As the man approached came up from behind her, all she heard was “Left!,” so she moved to the left, only to step right in his path. “And he was going so fast he wasn’t able to stop in time.”

“He was going so fast when he collided with me,” she recalled, “that I actually flew up into the air and hit the pavement.” The man who hit her was riding “one of those very skinny-wheeled bikes” and was in “full racing regalia,” Mary said. She told her friends that she, “Got nuked by Lance Armstrong’s brother.”

Want to breathe as little pollution as possible? Pedal at exactly 11 mph

Wednesday, July 23rd, 2014
A woman being exposed to more pollutants than she’d like.
(Photos J.Maus/BikePortland)

With a homebuilt $300 pollution monitor strapped to his bicycle and seven years of Portland State University education in his brain, Alex Bigazzi has been leading a deep exploration into your lungs.


Parks bureau works to clear large encampment on Springwater Corridor

Friday, February 21st, 2014
The encampment along the Springwater path has grown considerably. Parks says they’re working on the issue.
(Photo by reader Steve B.)

Over the past several months a large encampment has sprung up along the Springwater Corridor Trail near the Ross Island Bridge. People are living directly adjacent to the popular and busy bicycling path that connects downtown Portland to Sellwood and points beyond. Their tarps, shelters and vehicles (bicycles) are situated between the path and the shore of the Willamette River.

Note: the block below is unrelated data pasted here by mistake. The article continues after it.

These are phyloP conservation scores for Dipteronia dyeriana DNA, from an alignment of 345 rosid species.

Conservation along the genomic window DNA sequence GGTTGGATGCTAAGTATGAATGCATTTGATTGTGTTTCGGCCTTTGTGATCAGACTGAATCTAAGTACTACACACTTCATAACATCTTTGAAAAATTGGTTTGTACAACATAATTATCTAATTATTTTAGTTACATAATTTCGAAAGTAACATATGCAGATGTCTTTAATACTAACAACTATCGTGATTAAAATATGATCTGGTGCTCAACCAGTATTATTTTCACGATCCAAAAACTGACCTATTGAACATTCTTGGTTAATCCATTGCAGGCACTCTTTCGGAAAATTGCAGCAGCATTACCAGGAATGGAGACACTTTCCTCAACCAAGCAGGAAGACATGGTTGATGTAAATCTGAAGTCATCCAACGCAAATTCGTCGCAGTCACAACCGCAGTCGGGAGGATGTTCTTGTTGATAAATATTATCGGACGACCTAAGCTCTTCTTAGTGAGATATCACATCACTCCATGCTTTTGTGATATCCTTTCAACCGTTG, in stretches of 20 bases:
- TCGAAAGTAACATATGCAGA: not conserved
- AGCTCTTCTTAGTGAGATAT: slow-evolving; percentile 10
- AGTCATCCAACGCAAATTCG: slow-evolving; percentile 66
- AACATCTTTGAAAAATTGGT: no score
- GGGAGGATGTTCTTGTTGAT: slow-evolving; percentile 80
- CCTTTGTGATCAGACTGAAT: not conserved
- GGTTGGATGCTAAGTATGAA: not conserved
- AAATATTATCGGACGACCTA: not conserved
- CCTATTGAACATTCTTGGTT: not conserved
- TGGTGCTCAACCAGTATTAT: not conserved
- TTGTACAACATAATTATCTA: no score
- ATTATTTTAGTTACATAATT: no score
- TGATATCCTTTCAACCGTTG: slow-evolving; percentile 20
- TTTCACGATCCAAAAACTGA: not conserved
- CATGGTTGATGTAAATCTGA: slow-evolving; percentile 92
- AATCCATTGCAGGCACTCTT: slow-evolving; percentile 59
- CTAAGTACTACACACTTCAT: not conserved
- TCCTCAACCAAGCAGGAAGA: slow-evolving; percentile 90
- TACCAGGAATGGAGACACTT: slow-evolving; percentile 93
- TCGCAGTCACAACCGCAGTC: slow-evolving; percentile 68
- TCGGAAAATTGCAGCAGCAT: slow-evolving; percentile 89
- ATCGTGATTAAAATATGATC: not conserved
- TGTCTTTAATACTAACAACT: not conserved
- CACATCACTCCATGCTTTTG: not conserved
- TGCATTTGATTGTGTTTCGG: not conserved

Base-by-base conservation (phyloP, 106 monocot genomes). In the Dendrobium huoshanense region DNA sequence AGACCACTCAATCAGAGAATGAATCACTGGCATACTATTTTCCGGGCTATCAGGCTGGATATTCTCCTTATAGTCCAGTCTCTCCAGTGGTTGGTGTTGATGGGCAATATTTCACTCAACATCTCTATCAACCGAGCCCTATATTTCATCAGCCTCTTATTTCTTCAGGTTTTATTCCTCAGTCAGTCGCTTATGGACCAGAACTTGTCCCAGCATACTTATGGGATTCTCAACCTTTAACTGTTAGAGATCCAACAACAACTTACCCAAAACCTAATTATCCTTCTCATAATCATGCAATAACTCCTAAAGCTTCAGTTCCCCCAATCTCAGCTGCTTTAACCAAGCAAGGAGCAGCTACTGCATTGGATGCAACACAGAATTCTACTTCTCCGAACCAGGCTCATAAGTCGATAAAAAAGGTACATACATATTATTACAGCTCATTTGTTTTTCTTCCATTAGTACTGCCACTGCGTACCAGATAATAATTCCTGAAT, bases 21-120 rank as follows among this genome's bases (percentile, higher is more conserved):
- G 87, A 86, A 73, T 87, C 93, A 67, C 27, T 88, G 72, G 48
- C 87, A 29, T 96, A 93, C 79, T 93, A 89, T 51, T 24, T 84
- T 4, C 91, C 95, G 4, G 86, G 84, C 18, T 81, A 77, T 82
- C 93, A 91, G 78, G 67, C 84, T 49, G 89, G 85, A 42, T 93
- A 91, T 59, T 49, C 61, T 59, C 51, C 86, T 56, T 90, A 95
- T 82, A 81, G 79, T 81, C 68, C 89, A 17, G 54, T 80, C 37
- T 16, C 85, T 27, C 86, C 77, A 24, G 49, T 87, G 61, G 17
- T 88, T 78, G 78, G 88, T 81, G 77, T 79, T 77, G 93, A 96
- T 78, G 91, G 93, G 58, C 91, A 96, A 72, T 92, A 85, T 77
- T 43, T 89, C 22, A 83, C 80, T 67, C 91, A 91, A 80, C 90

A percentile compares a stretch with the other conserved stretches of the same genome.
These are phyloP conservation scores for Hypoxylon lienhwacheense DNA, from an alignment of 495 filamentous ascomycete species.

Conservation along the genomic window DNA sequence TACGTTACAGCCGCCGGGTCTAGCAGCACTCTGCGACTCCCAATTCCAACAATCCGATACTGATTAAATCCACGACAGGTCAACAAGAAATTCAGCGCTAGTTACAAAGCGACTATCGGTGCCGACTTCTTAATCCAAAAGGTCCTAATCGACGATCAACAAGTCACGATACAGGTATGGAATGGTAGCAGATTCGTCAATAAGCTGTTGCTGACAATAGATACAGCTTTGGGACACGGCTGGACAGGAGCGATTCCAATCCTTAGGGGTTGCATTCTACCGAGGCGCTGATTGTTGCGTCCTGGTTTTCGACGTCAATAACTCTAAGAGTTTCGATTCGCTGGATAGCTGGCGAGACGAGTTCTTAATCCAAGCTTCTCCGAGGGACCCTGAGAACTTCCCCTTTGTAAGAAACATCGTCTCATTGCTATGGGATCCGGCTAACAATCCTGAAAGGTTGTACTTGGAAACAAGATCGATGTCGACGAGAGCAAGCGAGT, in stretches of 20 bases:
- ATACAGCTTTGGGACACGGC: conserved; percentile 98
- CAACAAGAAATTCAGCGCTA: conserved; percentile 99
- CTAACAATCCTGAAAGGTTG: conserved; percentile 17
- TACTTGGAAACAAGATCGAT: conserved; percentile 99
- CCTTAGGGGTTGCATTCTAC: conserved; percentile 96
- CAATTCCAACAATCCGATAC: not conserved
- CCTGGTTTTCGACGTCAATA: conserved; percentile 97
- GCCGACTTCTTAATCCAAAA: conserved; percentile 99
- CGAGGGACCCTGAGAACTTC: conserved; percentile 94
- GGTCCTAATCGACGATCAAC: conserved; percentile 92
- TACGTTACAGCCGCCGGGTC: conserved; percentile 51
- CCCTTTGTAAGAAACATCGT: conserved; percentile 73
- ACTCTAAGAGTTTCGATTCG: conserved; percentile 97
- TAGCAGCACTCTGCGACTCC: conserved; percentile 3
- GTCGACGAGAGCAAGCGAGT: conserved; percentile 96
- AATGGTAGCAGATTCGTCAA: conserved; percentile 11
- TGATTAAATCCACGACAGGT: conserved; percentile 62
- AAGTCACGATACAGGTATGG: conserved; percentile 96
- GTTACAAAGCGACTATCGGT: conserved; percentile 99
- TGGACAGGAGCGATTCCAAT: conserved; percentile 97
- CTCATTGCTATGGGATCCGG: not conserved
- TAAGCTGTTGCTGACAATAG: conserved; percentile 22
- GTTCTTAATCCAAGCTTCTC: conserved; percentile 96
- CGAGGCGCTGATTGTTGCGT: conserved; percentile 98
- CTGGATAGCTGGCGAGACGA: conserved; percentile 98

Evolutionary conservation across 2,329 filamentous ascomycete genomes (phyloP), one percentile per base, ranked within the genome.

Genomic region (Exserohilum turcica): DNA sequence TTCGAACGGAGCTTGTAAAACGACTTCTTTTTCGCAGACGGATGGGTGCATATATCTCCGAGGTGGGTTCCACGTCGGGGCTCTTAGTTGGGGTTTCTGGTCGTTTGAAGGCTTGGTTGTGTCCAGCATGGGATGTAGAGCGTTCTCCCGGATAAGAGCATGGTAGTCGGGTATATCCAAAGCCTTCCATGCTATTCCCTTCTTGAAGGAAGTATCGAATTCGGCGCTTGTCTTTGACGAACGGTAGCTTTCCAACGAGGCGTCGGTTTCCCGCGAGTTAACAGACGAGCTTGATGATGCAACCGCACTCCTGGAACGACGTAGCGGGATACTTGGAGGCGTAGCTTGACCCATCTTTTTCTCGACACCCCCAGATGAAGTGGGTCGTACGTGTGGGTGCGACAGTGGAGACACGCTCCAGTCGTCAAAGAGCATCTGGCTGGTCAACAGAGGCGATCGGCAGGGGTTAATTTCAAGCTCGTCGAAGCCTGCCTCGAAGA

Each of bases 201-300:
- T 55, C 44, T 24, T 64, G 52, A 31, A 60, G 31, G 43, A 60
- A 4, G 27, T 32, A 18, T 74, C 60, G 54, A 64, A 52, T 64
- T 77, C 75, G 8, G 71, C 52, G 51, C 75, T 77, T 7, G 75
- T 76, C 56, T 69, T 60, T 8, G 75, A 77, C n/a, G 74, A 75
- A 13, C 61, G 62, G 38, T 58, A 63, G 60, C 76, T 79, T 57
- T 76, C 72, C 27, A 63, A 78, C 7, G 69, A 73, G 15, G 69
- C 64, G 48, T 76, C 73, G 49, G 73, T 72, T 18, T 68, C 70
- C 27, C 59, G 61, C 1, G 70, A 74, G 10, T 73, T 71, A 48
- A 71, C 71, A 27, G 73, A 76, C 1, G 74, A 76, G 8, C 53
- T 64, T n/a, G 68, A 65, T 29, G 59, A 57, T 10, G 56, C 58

SE 9th and Marion triangle will be model for further Sellwood path improvements

Wednesday, February 12th, 2014
The Sellwood-area neighborhood association is looking for ways to improve this triangular parcel along a new stretch of the Sellwood Corridor path.
(Image: Google Street View)

The Springwater Corridor is finally preparing to connect most of the way through the Sellwood neighborhood, but nobody’s decided yet what the land alongside the path will look like.


New riverside project raises questions about linking east-bank paths

Wednesday, January 22nd, 2014
The unlabeled parcel, between SK
Northwest and Ross Island Sand and Gravel,
is the site of a new development proposal.
(Graphic: BikePortland)

A proposed service shop and event space for high-end racecars and motorcycles is the latest puzzle piece in the awkward connection between Southeast Portland’s two riverfront bike paths.

As reported last week by the Daily Journal of Commerce, Portland-based Vollgas Motorwerks is planning to redevelop one of the four parcels that currently sit between the southern end of the Eastbank Esplanade and the northern end of the Springwater Corridor, along the Willamette River near downtown.

City plans require any development of the parcel to include a paved pathway that could one day be part of an off-road link between the two paths. After years of legal battle, the watercraft and RV retailer SK Northwest built a similar orphan path in 2009, immediately north of the Vollgas Motorworks property.

However, the northernmost and southernmost landowners of this quartet, the Portland Spirit cruise company and Ross Island Sand and Gravel respectively, both have thriving operations and no active plans to sell or redevelop.